Several Centuries of Baltimore Bakeries


Extract bottle found in a privy associated with early 19th -century Baltimore baker, Henry Dukehart.  Photo courtesy of the Maryland Archaeological Conservation Lab.

Most of us probably pick up a loaf of bread from the supermarket when we purchase our other weekly grocery supplies.  But before large commercial bakeries began to appear in the late 19th century, most baked goods were produced and sold from small family-run bakery shops (what we would probably call “artisanal” bakeries in today’s parlance).  Because they were smaller operations producing baked goods at a neighborhood scale, there were many commercial bakers spread throughout large urban areas.  The City of Baltimore boasted 48 bakeries in its 1803 business directory, a number that had risen to 94 in mid 1830s.  By that date, Baltimore was the second largest city in the United States.

From around 1780 to 1807, Henry Dukehart operated a small bakery from a building at 13 Baltimore Street that served as both his home and his business.  The main baking operations occurred in the street-front rowhouse, but the building’s rear yard was also a workspace.  Archaeological excavations in this yard found evidence of a paved work surface containing an ash-filled brick pit that may have been part of a small oven.  While too small to serve as the primary bake oven, it could have been used for drying flour or in the final drying and crisping process for hard breads like biscuits or zwieback (Weaver 1990).  Another possibility is that the pit was associated with a still for making fruit brandies or flavored extracts.

The distilling hypothesis for the ash pit is supported by evidence from a privy filled around the end of Dukehart’s tenure on the property and from the ash pit itself.  Each of these features contained huge quantities of seeds—over 107,000 total, from thirty-nine different plant species.  This great variety is double to triple that recovered from other Baltimore privies dating from the first half of the nineteenth century.  Ninety-nine percent of the seeds were from fifteen different fruit species, including fig, grape, strawberry, raspberry/blackberry, huckleberry and blueberry (Holt 1990). An elderberry seed recovered from the ash pit suggests that Dukehart may have been making elder-flower water, used in confectionary and perfumes.  These distillations were often packaged in flavoring or extract bottles, like this highly-decorated bottle found in the privy.

Although Dukehart was not listed in the business directory as a “sugar baker”, it is likely that his production included sweet baked goods, given the archaeological findings.  In addition to making brandies or flavorings, the fruit was also probably used in pies, fritters and other sweet baked goods, such as described in Hannah Glasse’s The Art of Cookery Made Plain and Easy (1769).  A large number of eggshell fragments found in the oven’s ash pit may also relate to these baked goods.  Also present were spices typically used in baking:  coriander (Coriandrum sativum) and black pepper (Piper nigrum).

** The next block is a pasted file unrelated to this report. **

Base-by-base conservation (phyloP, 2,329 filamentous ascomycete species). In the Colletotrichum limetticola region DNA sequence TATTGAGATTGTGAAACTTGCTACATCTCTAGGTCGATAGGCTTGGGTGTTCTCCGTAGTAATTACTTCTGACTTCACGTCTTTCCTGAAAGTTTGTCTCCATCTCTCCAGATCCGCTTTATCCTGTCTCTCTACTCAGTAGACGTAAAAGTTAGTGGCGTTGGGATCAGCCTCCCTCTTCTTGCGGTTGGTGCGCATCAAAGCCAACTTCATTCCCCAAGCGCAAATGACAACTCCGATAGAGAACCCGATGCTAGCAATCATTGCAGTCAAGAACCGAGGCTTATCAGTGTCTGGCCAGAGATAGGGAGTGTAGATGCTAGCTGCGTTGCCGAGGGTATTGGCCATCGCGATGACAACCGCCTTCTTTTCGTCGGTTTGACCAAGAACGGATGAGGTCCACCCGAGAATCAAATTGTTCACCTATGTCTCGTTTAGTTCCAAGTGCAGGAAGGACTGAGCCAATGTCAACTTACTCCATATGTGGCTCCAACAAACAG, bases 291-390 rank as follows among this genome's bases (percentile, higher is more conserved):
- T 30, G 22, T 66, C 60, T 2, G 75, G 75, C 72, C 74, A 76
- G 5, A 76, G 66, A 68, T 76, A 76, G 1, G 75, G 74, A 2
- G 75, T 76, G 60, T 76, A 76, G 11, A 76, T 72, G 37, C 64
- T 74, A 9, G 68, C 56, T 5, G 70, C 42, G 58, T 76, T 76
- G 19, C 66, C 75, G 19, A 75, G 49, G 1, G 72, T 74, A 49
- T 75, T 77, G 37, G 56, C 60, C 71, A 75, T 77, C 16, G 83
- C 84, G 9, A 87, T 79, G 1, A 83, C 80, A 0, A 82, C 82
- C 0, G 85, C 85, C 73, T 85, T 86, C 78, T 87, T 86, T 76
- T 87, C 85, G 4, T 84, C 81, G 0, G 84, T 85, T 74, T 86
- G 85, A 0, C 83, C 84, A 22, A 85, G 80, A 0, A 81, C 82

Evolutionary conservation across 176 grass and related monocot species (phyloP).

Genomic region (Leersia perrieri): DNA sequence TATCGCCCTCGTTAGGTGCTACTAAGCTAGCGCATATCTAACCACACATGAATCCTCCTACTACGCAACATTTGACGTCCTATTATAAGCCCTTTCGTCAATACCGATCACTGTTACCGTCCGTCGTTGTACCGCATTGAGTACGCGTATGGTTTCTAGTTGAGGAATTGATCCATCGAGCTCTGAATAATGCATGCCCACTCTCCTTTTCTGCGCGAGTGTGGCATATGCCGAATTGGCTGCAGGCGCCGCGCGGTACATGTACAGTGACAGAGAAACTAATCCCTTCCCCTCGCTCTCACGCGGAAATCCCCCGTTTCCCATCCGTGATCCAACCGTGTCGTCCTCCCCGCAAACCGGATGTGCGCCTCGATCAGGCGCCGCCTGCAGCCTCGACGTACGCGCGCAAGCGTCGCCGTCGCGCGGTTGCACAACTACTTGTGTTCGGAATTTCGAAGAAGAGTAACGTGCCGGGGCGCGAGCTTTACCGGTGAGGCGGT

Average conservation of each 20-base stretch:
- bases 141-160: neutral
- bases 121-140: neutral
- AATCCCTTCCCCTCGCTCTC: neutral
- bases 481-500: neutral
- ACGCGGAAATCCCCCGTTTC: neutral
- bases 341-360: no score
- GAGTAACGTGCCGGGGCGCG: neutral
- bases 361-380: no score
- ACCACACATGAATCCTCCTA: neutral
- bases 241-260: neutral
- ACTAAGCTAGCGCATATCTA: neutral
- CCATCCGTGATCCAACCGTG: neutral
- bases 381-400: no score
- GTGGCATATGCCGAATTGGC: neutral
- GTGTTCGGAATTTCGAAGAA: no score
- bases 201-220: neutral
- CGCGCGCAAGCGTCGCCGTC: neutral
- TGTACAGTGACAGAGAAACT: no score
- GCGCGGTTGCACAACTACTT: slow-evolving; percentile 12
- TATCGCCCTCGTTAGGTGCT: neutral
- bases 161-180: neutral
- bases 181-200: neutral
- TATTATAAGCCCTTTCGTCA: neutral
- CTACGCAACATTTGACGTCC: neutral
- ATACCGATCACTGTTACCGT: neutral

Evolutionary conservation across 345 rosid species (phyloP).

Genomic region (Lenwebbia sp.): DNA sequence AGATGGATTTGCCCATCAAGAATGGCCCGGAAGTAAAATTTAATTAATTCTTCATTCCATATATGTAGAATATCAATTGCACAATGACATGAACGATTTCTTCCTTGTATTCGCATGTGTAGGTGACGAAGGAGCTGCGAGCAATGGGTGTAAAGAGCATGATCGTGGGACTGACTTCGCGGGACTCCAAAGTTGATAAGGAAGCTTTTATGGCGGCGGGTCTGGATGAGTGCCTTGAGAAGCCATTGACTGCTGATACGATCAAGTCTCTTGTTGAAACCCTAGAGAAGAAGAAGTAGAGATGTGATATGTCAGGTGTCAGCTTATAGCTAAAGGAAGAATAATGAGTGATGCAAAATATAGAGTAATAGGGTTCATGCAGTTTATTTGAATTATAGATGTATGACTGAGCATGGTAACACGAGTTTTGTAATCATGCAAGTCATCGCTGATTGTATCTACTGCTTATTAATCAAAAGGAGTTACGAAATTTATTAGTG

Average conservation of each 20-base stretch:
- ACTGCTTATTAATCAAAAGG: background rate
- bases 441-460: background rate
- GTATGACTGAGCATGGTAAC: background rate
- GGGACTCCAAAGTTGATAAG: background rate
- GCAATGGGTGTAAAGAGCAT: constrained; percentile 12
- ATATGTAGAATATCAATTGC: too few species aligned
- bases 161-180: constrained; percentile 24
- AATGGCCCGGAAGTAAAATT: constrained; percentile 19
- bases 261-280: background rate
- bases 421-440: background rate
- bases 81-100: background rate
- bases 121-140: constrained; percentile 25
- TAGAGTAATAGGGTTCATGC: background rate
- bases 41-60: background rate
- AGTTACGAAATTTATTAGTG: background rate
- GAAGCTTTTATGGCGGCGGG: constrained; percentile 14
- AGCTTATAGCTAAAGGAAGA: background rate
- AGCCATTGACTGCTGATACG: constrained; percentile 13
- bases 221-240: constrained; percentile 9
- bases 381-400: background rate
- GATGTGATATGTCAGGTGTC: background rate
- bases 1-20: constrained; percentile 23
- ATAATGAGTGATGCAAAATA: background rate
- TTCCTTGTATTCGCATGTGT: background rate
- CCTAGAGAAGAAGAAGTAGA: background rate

A sampling of Otterbein cookies. Photo available at

A number of small-scale family bakeries that began operations in the late 19th century expanded to become large-scale commercial bakeries.  One of the earliest was the Schmidt Baking Company, which began as a home operation by Peter and Elizabeth Schmidt in 1886.  Over one hundred years later, the Schmidt Baking Company has become one of the largest independent bakeries in the United States, with over 800 employees.  Another is the Otterbein Bakery, which began as a small bakery near Fort McHenry in 1881.  Perhaps best known today for their cookies, bakery products in the late 19th century also included a variety of traditional German breads and pastries.  Another much-loved cookie tradition in Baltimore are Berger’s Cookies, with their distinctive chocolate icing.

A much-mourned Baltimore favorite was Silber’s Bakery.  Established by Jewish immigrants Isaac and Dora Silber in 1904, the bakery eventually expanded to include 36 retail outlets.  The bakery closed its doors in 1979.

One of the more recent commercial bakeries in Baltimore is the H&S Bakery, which began operations in 1943 in the Fells Point district.  When they decided to expand their building in the early 1980s, archaeological excavations were conducted in the area where the new construction was to take place.  Known as the H & S Bakery Site (18BC32), the site consists of early 19th-century middens and privies, as well as other 19th-20th century rowhouse features.  The artifacts recovered from this excavation are curated at the Maryland Archaeological Conservation Lab.

As is so often the case, traditions from the past become common again, and small-scale bakeries are making a comeback.  Today, Baltimore’s residents can enjoy bread and pastries from a number of neighborhood bakeries, or pick up their favorite loaf at a farmer’s market.


Glasse, Hannah. 1769. The Art of Cookery Made Plain and Easy. London, printed for A. Millar, J. and R. Tonson, W. Strahan, T. Caslon, T. Durham, and W. Nicoll.  Web address at

Holt, Cheryl A. 1990.  Faunal and Floral Analysis of 18BC66.  Report on file at the Maryland Archaeological Conservation Laboratory, Jefferson Patterson Park and Museum.

Kelly, Jacques and Frederick N. Rasmussen.  2001.   Sam Leonard Silber, 87, headed bakery. Baltimore Sun.

Retro Baltimore.  2016. The Joy of a Simple Summer Peach Cake.  Retro Baltimore from the Baltimore Sun.  Blog post dated July 7, 2016.

Weaver, William Woys. 1990. Letter to Henry Ward, dated February 28, 1990.  Unpublished letter in 18BC66 files of Baltimore Center for Urban Archaeology, on file at the Maryland Archaeological Conservation Laboratory, Jefferson Patterson Park and Museum.

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